• Australia also provided a haven for Bulgarian, Spanish, Italian, and other European anarchists after World War II, Bulgaria being one of the few places where an anarchist government held office for a period between the retreating Nazis and the Soviets. Some of these were instrumental in setting up the long-running Jura Bookshop [est.1977] in Sydney in the 1970s, from which Red Fern Black Rose [est. 1981/2] was a subsequent breakaway. Again, the split was largely between syndicalist and “lifestyle” anarchisms.

Pittsburgh anarchist history:

The Union of Russian Workers (in Steel City Revolt, found via Turista)

From the new issue of Organise! [pdf]

Feature on the Schlurfs [p.21]: “Schlurfs, no, not little blue gnomes but young people in Austria whorejected what the Nazis had to “offer” – the whole package of militarism, the work ethic, authoritarianism and race hatred.[…]”

Feature on John Dos Passos [.24]: “[…By 1938] Dos Passos was moving away from a radical position, and his doubts about the Communist Party began to accrue. The last straw for him were the events that unfolded with the Spanish Civil War. Dos Passos supported the Republic against the forces of Franco and visited Spain to lend his support, as did Ernest Hemingway and others. He discovered that his old friend Jose Robles, who had taken the side of the Republic had “disappeared”; executed by the secret
police under the control of the Soviets and their agents in Spain. He was disgusted by the behaviour of Hemingway, who gullibly swallowed all the lies that his Communist friends dished out. He was revolted by the repression that began against the anarchists and the independent Marxist party, the POUM.[…]”

Reviews [p.26] of Atamansha: The story of Maria Nikiforova – the anarchist Joan of Arc by Malcolm Archibald. (Black Cat Press, Edmonton, Alberta), Kontrrazvedka: the story of the Makhnovist intelligence service byVyacheslav Azarov (Black Cat Press, Edmonton, Alberta), and Emilio Canzi: an anarchist partisan in Italy and Spain by Palo Fini et al (Kate Sharpley Library).

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8 CommentsLeave a comment

  1. I took a group of my students to see the Torres exhibition. See here:

    http://newcentrist.wordpress.com/2007/11/08/fieldtrip-to-the-international-center-for-photography/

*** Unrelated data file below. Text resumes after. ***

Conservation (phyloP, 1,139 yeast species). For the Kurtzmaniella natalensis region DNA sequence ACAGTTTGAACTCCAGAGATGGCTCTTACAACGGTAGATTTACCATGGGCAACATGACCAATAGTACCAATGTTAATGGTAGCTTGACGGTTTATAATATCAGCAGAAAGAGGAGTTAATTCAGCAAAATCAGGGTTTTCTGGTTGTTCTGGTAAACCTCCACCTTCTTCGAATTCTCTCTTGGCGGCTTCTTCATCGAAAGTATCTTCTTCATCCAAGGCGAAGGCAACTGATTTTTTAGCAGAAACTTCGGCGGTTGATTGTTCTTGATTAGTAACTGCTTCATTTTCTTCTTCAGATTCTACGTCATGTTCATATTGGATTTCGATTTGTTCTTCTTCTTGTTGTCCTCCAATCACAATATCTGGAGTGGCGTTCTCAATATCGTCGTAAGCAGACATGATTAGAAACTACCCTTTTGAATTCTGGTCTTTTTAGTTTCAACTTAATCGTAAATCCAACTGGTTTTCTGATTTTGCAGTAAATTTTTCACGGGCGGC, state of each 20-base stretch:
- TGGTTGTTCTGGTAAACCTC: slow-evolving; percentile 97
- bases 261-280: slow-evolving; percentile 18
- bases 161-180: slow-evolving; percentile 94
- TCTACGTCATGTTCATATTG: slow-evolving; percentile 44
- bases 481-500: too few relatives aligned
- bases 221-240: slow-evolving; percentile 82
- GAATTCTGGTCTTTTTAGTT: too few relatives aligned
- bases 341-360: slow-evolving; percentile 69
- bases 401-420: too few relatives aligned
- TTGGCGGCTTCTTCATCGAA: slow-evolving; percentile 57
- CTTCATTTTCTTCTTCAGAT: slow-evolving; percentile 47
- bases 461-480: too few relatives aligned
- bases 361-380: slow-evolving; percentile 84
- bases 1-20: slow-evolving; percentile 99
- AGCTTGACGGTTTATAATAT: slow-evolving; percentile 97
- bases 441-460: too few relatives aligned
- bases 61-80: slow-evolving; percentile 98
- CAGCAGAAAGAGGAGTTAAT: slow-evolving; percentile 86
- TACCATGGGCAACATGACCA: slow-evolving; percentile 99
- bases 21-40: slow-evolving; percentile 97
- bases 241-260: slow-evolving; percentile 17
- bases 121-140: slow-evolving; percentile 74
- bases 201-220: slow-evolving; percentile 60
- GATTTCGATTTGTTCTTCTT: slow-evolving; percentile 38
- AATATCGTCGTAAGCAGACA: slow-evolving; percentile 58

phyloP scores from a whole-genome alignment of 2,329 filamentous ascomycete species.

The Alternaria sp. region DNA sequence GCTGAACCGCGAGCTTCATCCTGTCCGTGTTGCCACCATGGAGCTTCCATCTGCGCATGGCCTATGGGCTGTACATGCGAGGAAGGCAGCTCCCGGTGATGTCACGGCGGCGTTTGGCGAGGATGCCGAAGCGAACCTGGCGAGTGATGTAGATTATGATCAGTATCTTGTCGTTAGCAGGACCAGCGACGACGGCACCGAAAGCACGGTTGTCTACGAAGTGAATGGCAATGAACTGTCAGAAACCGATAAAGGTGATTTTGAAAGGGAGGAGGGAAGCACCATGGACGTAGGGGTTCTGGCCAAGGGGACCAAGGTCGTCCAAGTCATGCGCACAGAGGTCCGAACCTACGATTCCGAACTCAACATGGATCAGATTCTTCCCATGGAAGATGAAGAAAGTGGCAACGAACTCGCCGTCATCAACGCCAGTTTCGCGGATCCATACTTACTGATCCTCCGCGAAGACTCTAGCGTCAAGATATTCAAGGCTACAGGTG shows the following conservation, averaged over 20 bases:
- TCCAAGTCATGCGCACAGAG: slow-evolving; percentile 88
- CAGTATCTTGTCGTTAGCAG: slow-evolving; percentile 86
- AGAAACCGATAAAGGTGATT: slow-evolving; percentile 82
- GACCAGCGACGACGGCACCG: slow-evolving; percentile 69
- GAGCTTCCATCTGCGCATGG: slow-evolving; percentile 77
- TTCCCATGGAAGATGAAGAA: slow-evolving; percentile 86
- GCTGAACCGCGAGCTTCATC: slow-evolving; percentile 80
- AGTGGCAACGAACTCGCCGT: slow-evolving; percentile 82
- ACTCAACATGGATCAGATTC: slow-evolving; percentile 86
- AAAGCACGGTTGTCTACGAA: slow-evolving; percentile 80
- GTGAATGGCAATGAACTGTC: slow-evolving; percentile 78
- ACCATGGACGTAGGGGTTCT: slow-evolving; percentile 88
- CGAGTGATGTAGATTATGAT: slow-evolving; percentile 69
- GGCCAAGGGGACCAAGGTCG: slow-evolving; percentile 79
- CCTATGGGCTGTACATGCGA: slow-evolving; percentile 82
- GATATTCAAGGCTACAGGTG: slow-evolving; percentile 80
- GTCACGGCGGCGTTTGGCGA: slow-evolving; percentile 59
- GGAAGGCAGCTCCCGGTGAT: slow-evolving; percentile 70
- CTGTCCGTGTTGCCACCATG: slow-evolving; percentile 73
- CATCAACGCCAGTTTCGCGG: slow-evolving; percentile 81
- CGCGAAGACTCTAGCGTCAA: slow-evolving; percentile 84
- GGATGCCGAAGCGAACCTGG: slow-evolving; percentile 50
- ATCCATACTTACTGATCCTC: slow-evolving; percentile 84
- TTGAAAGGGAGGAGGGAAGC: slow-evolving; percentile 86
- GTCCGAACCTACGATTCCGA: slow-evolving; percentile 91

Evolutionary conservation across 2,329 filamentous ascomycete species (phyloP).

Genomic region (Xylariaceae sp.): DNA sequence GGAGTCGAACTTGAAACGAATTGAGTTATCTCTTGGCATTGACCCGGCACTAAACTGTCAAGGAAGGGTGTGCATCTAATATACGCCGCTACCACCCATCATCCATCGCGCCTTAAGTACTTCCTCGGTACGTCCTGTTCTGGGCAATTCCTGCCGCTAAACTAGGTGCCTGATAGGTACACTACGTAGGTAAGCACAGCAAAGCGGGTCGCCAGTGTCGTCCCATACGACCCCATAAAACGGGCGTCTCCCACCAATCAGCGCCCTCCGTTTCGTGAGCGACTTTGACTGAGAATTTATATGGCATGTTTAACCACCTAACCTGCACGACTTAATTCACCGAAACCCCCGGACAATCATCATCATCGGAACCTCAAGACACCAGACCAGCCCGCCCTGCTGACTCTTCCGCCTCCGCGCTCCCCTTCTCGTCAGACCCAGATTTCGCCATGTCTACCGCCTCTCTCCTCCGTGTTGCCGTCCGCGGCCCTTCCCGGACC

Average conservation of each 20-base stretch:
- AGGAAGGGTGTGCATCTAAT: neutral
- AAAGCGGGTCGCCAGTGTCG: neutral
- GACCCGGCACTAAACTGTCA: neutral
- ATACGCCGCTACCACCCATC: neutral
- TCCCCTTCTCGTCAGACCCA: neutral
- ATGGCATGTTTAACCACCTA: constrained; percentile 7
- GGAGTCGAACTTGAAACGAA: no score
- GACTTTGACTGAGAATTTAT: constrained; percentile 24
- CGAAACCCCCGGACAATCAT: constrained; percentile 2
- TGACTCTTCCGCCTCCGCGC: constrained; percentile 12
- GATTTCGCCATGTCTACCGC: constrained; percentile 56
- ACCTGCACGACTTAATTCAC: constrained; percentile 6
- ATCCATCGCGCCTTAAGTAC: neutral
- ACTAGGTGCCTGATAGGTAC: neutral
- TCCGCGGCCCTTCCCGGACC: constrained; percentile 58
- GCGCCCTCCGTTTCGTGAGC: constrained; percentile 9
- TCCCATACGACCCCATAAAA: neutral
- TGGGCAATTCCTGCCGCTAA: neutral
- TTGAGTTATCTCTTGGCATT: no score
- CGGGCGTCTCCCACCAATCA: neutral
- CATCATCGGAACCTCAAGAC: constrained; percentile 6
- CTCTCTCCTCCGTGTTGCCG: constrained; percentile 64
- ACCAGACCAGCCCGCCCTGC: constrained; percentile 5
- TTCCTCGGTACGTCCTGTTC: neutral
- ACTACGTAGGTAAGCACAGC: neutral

Also, I wanted to let you know about this book I found out about via H-Labor:

    “Kiwi Compañeros”, the first and only account of New Zealanders’ participation in the Spanish Civil War, has just been published. A series of brief biographies records the actions of NZ combatants such
    as William Madigan, a seaman from Wellington who trained with the Abraham Lincoln Battalion in mid-1938. Bill Madigan died later that year during the Battle of the Ebro. Non-combatants from NZ include nurse Renee Shadbolt who worked on a succession of battle fronts from mid-1937 until the withdrawal of the International Brigades in late
    1938. During that time she married one of her patients, a German anti-fascist named Willi Remmel. After the civil war both were repatriated to their own countries and the outbreak of WW2 ensured that they never reunited.

    The book draws on research in public collections in Spain itself, in Britain, the US, Canada and Australia but most significantly in the
    Russian Center for the Preservation and Study of Recent Historical Documents in Moscow where the civil war records were only declassified in the 1990s. It includes much previously unpublished material including an interview with Pedro De Treend, a veteran of the battle of Teruel and the last surviving NZ veteran of the civil war.

    “Kiwi Compañeros – New Zealand and the Spanish Civil War” is published by Canterbury University Press in association with the Labour History Project. Copies may be ordered internationally via the website
    http://www.cup.canterbury.ac.nz/

  2. Thanks companero. I will highlight this in the next post I do.

  3. […] Dark is the room where we sleep « Poumista on Urlaub – Holidays – VacancesGlarean Magazin on Theodor W. Adorno: Das Altern […]

  4. […] of Books: Kiwi Compañeros: NZ’s anti-Franco volunteers. See more in TNC’s comment here. Which led me to these two great older posts: Fieldtrip to the International Center […]

  5. […] obituaries: here, here, here. Possibly related posts: (automatically generated)The death of Franklin Rosemont .video-plh […]

  6. […] Dark is the room where we sleep […]

  7. Exceptionally well written post

  8. A small and nice city in Germany with information and events around Emsbueren, Gleesen, Bramsche Helschen, Hesselte, Lohne, Sommeringen, Messingen, up to Lingen and Geeste and other places in our Emsland.